2.3. 4.2.3 Singularity performance benchmarking at FinisTerrae II

Two different approaches have been used to test the performance while running distributed memory applications using Singularity at FinisTerrae II. We used High-Performance Linpack, a common benchmark tool, and also a benchmark based on FEniCS HPC, a real MADF involved in the project.

High-Performance Linpack (HPL) is a popular benchmark package for solving a (random) dense linear system in double precision (64 bits) arithmetic on distributed-memory computers. The HPL package provides a testing and timing program to quantify the performance of the computation and the accuracy of the obtained solution. The best performance achievable by this software on your system depends on a large variety of factors.

Two different tests cases were designed using HPL, the weak and strong scaling tests. The main goal of these tests was to verify the functioning and to check the correct performance of Singularity while running HPL in distributed-memory computers, but not to reach the peak of performance of the infrastructure.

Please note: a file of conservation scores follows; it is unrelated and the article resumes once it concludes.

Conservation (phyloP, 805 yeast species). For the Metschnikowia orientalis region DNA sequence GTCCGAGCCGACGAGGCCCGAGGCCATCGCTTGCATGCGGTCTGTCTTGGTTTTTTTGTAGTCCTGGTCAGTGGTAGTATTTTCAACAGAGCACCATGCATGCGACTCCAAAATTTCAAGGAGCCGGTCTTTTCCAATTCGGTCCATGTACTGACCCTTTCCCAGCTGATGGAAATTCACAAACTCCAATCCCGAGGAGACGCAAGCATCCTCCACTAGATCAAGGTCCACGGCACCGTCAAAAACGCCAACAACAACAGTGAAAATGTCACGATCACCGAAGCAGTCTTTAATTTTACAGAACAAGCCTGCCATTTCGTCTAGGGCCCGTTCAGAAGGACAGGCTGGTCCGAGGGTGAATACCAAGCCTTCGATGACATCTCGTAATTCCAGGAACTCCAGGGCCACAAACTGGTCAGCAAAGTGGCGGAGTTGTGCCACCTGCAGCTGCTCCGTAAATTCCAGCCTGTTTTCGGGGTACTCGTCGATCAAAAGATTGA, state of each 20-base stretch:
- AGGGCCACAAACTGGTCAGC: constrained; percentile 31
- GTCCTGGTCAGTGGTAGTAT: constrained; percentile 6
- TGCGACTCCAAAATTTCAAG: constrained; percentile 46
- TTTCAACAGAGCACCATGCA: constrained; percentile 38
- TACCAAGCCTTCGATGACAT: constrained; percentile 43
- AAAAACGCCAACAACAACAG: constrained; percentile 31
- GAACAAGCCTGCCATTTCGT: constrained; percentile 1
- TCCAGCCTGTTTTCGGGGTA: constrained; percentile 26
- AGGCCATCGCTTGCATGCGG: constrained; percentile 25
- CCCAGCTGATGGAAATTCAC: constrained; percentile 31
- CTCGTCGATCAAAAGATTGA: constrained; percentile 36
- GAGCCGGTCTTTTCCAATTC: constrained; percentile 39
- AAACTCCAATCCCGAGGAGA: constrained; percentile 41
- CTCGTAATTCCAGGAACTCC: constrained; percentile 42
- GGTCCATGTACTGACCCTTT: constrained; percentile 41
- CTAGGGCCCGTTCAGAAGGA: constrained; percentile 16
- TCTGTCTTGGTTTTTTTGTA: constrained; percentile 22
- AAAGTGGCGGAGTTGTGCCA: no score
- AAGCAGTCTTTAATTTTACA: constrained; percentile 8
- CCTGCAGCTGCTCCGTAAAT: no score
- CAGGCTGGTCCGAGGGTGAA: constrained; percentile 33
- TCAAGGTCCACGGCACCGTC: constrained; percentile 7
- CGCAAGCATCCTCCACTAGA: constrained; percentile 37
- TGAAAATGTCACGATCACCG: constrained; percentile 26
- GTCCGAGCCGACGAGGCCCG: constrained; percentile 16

For these benchmarks we used a Singularity container with an Ubuntu 16.04 (Xenial) OS and HPL 2.2 built over GNU 5.4.0, OpenMPI 1.10.2 and Atlas 3.10.2 as linear algebra package.

Computations were run in 1, 2, 4, 8, 16 and 32 nodes at FinisTerrae II in both cases. The hardware configuration of FinisTerrae II is explained in section 9, “Hardware Infrastructure”.

For the strong scaling test we run HPL using a fix-sized square dense matrix with dimension 117824 and for the weak scaling test we run HPL fixing the amount of work per processor using different matrix sizes in order to use almost the 90% of the reserved memory (depending on the number of nodes involved).

Figure 6 shows the runtime of the strong scaling test depending on the number of nodes involved in the computation.


Figure . HPL benchmark using singularity

It is important to remark that the casual deviation of almost the 20% occurred running on 16 nodes does not occur while running on 8 or 32 nodes on these benchmarks. The results of the strong scaling tests show in general a good reduction of the execution time, almost directly proportional to the number of nodes used during the execution.